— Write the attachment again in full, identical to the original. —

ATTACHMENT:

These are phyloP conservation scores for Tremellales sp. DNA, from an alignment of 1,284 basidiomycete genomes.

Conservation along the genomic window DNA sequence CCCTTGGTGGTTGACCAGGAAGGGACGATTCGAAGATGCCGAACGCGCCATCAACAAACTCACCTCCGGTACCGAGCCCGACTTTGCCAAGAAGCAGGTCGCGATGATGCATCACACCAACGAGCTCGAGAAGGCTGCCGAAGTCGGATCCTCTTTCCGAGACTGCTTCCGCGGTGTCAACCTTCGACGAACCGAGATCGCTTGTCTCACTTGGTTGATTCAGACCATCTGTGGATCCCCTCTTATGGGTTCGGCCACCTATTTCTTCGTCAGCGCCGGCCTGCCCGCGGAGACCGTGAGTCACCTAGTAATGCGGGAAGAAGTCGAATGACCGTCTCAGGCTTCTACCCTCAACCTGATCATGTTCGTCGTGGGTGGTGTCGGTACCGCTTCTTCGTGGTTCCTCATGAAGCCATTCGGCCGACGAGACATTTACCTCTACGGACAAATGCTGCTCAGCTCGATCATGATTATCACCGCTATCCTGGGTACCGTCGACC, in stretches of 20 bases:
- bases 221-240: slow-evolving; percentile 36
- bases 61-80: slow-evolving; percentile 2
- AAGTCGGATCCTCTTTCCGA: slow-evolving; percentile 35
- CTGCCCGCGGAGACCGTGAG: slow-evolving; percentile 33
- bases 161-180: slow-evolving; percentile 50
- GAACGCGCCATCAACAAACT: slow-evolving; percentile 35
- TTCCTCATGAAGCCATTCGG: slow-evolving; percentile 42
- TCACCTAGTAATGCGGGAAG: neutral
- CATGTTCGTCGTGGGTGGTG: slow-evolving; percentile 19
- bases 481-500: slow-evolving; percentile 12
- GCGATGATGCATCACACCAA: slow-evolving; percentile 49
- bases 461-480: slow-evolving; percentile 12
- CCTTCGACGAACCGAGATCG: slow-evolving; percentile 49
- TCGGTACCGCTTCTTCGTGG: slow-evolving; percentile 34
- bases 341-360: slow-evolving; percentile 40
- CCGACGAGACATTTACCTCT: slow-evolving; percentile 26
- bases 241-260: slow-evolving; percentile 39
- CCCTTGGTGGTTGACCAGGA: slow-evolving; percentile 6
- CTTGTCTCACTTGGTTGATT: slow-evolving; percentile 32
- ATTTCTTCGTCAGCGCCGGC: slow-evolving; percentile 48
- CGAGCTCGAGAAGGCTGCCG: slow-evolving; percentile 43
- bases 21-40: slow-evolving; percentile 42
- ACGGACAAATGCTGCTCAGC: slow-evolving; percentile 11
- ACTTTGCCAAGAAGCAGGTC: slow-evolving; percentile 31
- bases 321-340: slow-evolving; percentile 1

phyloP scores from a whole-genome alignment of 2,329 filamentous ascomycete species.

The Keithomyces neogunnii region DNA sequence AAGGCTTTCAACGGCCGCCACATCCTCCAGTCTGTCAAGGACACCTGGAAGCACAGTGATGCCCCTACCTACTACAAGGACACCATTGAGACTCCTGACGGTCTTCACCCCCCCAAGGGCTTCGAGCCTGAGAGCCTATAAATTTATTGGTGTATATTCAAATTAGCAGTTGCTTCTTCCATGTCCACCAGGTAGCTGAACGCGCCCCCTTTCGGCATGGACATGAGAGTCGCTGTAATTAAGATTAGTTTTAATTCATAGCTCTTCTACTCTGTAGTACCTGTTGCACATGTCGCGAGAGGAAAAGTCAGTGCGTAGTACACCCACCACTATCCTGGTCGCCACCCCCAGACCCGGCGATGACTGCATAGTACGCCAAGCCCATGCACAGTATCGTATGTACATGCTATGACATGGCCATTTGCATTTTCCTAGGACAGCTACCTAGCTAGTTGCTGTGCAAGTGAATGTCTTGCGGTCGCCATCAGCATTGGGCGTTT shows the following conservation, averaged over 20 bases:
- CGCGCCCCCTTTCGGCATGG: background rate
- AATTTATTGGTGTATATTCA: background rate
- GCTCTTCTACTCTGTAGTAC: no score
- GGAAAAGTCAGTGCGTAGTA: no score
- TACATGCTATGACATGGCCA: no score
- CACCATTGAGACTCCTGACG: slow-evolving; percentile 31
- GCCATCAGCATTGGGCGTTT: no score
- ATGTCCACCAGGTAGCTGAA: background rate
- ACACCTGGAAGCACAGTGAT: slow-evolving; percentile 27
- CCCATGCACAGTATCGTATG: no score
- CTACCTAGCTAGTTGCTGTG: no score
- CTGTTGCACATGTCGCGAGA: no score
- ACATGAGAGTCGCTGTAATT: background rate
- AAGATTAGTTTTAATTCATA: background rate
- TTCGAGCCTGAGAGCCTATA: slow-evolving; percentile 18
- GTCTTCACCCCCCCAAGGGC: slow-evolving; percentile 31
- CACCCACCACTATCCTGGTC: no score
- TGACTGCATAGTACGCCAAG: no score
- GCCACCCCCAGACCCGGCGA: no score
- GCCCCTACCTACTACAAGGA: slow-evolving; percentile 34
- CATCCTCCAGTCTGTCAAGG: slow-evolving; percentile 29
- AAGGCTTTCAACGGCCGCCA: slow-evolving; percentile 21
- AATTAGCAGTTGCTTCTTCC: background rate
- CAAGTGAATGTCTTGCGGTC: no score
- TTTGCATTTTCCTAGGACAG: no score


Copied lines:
These are phyloP conservation scores for Tremellales sp. DNA, from an alignment of 1,284 basidiomycete genomes.

Conservation along the genomic window DNA sequence CCCTTGGTGGTTGACCAGGAAGGGACGATTCGAAGATGCCGAACGCGCCATCAACAAACTCACCTCCGGTACCGAGCCCGACTTTGCCAAGAAGCAGGTCGCGATGATGCATCACACCAACGAGCTCGAGAAGGCTGCCGAAGTCGGATCCTCTTTCCGAGACTGCTTCCGCGGTGTCAACCTTCGACGAACCGAGATCGCTTGTCTCACTTGGTTGATTCAGACCATCTGTGGATCCCCTCTTATGGGTTCGGCCACCTATTTCTTCGTCAGCGCCGGCCTGCCCGCGGAGACCGTGAGTCACCTAGTAATGCGGGAAGAAGTCGAATGACCGTCTCAGGCTTCTACCCTCAACCTGATCATGTTCGTCGTGGGTGGTGTCGGTACCGCTTCTTCGTGGTTCCTCATGAAGCCATTCGGCCGACGAGACATTTACCTCTACGGACAAATGCTGCTCAGCTCGATCATGATTATCACCGCTATCCTGGGTACCGTCGACC, in stretches of 20 bases:
- bases 221-240: slow-evolving; percentile 36
- bases 61-80: slow-evolving; percentile 2
- AAGTCGGATCCTCTTTCCGA: slow-evolving; percentile 35
- CTGCCCGCGGAGACCGTGAG: slow-evolving; percentile 33
- bases 161-180: slow-evolving; percentile 50
- GAACGCGCCATCAACAAACT: slow-evolving; percentile 35
- TTCCTCATGAAGCCATTCGG: slow-evolving; percentile 42
- TCACCTAGTAATGCGGGAAG: neutral
- CATGTTCGTCGTGGGTGGTG: slow-evolving; percentile 19
- bases 481-500: slow-evolving; percentile 12
- GCGATGATGCATCACACCAA: slow-evolving; percentile 49
- bases 461-480: slow-evolving; percentile 12
- CCTTCGACGAACCGAGATCG: slow-evolving; percentile 49
- TCGGTACCGCTTCTTCGTGG: slow-evolving; percentile 34
- bases 341-360: slow-evolving; percentile 40
- CCGACGAGACATTTACCTCT: slow-evolving; percentile 26
- bases 241-260: slow-evolving; percentile 39
- CCCTTGGTGGTTGACCAGGA: slow-evolving; percentile 6
- CTTGTCTCACTTGGTTGATT: slow-evolving; percentile 32
- ATTTCTTCGTCAGCGCCGGC: slow-evolving; percentile 48
- CGAGCTCGAGAAGGCTGCCG: slow-evolving; percentile 43
- bases 21-40: slow-evolving; percentile 42
- ACGGACAAATGCTGCTCAGC: slow-evolving; percentile 11
- ACTTTGCCAAGAAGCAGGTC: slow-evolving; percentile 31
- bases 321-340: slow-evolving; percentile 1

phyloP scores from a whole-genome alignment of 2,329 filamentous ascomycete species.

The Keithomyces neogunnii region DNA sequence AAGGCTTTCAACGGCCGCCACATCCTCCAGTCTGTCAAGGACACCTGGAAGCACAGTGATGCCCCTACCTACTACAAGGACACCATTGAGACTCCTGACGGTCTTCACCCCCCCAAGGGCTTCGAGCCTGAGAGCCTATAAATTTATTGGTGTATATTCAAATTAGCAGTTGCTTCTTCCATGTCCACCAGGTAGCTGAACGCGCCCCCTTTCGGCATGGACATGAGAGTCGCTGTAATTAAGATTAGTTTTAATTCATAGCTCTTCTACTCTGTAGTACCTGTTGCACATGTCGCGAGAGGAAAAGTCAGTGCGTAGTACACCCACCACTATCCTGGTCGCCACCCCCAGACCCGGCGATGACTGCATAGTACGCCAAGCCCATGCACAGTATCGTATGTACATGCTATGACATGGCCATTTGCATTTTCCTAGGACAGCTACCTAGCTAGTTGCTGTGCAAGTGAATGTCTTGCGGTCGCCATCAGCATTGGGCGTTT shows the following conservation, averaged over 20 bases:
- CGCGCCCCCTTTCGGCATGG: background rate
- AATTTATTGGTGTATATTCA: background rate
- GCTCTTCTACTCTGTAGTAC: no score
- GGAAAAGTCAGTGCGTAGTA: no score
- TACATGCTATGACATGGCCA: no score
- CACCATTGAGACTCCTGACG: slow-evolving; percentile 31
- GCCATCAGCATTGGGCGTTT: no score
- ATGTCCACCAGGTAGCTGAA: background rate
- ACACCTGGAAGCACAGTGAT: slow-evolving; percentile 27
- CCCATGCACAGTATCGTATG: no score
- CTACCTAGCTAGTTGCTGTG: no score
- CTGTTGCACATGTCGCGAGA: no score
- ACATGAGAGTCGCTGTAATT: background rate
- AAGATTAGTTTTAATTCATA: background rate
- TTCGAGCCTGAGAGCCTATA: slow-evolving; percentile 18
- GTCTTCACCCCCCCAAGGGC: slow-evolving; percentile 31
- CACCCACCACTATCCTGGTC: no score
- TGACTGCATAGTACGCCAAG: no score
- GCCACCCCCAGACCCGGCGA: no score
- GCCCCTACCTACTACAAGGA: slow-evolving; percentile 34
- CATCCTCCAGTCTGTCAAGG: slow-evolving; percentile 29
- AAGGCTTTCAACGGCCGCCA: slow-evolving; percentile 21
- AATTAGCAGTTGCTTCTTCC: background rate
- CAAGTGAATGTCTTGCGGTC: no score
- TTTGCATTTTCCTAGGACAG: no score